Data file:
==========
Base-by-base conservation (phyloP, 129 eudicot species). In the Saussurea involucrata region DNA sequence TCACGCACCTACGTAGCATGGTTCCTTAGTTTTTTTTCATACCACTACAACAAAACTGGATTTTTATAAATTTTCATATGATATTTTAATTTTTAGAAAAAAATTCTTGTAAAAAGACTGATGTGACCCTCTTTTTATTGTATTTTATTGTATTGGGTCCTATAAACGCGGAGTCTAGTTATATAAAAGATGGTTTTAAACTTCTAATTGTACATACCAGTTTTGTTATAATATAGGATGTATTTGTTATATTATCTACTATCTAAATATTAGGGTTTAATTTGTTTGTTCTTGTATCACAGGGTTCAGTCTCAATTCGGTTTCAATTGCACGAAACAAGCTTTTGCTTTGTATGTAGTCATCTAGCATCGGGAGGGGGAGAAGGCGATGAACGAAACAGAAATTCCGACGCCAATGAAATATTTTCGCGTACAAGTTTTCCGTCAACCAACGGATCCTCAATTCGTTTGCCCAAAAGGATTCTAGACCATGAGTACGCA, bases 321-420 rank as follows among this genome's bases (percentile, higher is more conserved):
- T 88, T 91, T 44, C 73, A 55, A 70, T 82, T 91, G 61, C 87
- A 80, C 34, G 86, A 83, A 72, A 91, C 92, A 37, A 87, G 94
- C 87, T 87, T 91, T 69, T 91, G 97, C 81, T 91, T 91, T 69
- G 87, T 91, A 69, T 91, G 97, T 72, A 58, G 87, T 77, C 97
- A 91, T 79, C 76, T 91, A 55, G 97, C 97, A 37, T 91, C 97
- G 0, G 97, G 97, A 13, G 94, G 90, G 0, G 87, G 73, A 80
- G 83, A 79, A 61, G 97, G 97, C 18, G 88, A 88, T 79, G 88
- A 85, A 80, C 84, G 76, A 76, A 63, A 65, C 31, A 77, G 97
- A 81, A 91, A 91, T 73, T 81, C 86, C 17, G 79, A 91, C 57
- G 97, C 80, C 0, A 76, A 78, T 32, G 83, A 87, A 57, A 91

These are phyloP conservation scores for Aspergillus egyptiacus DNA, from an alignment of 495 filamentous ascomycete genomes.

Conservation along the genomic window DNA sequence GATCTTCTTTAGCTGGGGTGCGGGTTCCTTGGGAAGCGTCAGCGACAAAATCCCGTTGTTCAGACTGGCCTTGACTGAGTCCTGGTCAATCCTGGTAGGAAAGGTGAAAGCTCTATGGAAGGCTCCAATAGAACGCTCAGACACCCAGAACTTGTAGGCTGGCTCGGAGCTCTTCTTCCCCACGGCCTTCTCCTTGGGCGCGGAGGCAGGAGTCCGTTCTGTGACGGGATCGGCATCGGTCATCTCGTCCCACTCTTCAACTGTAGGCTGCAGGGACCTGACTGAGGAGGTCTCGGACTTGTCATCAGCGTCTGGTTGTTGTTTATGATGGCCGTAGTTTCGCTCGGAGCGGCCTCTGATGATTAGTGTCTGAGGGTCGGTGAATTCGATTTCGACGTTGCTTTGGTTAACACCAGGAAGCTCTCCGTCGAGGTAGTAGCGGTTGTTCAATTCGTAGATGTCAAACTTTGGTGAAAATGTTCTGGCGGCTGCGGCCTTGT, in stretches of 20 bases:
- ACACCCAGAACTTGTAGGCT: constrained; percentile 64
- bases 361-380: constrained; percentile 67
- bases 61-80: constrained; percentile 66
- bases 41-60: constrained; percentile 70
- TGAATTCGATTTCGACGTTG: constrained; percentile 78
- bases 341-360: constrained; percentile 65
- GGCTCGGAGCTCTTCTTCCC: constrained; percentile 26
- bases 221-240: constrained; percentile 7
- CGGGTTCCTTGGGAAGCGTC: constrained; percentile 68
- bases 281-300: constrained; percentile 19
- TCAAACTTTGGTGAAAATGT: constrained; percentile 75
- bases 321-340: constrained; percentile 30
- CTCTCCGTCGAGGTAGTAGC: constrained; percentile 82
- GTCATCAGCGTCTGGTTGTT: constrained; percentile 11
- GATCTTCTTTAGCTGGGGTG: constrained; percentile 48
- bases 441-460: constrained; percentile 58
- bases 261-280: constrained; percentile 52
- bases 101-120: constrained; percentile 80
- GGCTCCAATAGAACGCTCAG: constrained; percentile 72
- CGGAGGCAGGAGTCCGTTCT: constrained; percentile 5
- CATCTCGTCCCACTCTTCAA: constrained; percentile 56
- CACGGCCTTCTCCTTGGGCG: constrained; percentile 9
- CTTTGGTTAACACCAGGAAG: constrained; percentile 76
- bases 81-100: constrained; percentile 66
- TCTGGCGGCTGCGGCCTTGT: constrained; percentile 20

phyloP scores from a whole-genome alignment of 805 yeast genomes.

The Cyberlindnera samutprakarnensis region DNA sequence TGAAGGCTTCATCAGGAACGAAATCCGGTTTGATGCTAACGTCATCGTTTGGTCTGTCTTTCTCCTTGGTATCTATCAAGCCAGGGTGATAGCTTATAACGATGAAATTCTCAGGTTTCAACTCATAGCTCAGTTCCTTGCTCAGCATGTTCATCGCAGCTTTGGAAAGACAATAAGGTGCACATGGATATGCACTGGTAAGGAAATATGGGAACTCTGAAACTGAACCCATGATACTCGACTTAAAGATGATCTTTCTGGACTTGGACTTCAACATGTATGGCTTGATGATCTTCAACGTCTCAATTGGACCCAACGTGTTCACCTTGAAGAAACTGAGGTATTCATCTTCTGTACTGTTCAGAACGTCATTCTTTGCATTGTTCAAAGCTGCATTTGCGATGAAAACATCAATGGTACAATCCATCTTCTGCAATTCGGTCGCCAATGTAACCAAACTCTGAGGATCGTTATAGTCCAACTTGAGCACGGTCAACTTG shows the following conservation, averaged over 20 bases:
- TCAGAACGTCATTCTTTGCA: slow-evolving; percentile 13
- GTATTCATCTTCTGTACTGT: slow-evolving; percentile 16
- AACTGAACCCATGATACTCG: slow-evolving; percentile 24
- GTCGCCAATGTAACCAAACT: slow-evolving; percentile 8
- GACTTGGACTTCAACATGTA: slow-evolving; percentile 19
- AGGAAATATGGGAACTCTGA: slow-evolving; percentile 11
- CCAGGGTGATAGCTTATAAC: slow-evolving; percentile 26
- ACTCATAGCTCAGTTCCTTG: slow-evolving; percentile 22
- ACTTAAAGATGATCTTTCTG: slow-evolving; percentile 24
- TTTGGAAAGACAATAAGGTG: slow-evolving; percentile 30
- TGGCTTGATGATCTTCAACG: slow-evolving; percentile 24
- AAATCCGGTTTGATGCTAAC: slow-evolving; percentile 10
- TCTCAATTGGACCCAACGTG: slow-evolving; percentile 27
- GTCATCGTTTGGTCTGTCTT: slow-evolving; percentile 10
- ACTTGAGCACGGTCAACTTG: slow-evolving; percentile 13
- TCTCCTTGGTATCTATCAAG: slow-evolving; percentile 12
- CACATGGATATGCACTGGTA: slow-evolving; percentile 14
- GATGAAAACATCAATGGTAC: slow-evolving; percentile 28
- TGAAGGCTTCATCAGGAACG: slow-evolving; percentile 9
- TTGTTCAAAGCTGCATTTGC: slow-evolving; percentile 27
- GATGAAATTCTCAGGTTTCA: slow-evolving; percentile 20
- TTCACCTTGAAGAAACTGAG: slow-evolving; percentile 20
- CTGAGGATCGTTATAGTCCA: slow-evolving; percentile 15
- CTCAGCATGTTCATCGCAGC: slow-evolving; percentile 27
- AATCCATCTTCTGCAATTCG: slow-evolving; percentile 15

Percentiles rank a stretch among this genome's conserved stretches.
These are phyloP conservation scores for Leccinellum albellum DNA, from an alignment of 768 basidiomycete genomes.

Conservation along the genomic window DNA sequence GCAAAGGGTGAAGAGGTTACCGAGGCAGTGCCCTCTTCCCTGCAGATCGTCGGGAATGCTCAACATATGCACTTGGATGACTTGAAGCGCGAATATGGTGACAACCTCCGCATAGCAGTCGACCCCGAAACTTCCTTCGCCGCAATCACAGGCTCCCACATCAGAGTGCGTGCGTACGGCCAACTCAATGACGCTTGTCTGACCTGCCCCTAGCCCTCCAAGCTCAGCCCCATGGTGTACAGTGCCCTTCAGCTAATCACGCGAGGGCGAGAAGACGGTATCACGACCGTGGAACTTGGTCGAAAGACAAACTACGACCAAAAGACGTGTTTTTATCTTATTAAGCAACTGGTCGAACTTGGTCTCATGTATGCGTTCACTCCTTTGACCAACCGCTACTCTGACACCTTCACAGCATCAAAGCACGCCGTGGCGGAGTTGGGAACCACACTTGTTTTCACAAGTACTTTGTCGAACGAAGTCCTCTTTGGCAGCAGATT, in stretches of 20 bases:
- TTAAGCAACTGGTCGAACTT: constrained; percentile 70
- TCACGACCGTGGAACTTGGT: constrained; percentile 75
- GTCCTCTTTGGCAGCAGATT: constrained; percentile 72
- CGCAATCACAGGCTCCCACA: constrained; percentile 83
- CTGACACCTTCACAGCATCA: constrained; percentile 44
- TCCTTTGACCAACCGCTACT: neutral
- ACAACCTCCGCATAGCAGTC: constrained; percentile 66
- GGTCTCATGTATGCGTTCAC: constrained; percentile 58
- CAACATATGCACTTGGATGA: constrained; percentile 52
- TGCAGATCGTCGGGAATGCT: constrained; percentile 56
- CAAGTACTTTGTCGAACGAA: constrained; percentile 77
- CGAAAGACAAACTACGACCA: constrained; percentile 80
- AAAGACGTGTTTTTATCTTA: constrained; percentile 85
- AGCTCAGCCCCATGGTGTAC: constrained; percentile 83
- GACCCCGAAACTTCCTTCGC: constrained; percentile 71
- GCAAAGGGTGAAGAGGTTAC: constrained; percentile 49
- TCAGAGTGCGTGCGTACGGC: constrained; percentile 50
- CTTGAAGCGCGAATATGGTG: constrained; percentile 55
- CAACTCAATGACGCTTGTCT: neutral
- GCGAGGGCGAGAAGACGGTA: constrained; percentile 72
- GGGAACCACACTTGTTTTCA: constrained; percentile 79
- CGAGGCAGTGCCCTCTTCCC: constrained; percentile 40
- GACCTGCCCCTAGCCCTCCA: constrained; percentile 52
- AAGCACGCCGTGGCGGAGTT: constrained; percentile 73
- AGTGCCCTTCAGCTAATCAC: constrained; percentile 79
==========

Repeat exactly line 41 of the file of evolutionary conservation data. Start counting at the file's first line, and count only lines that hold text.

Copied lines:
- TCAGAACGTCATTCTTTGCA: slow-evolving; percentile 13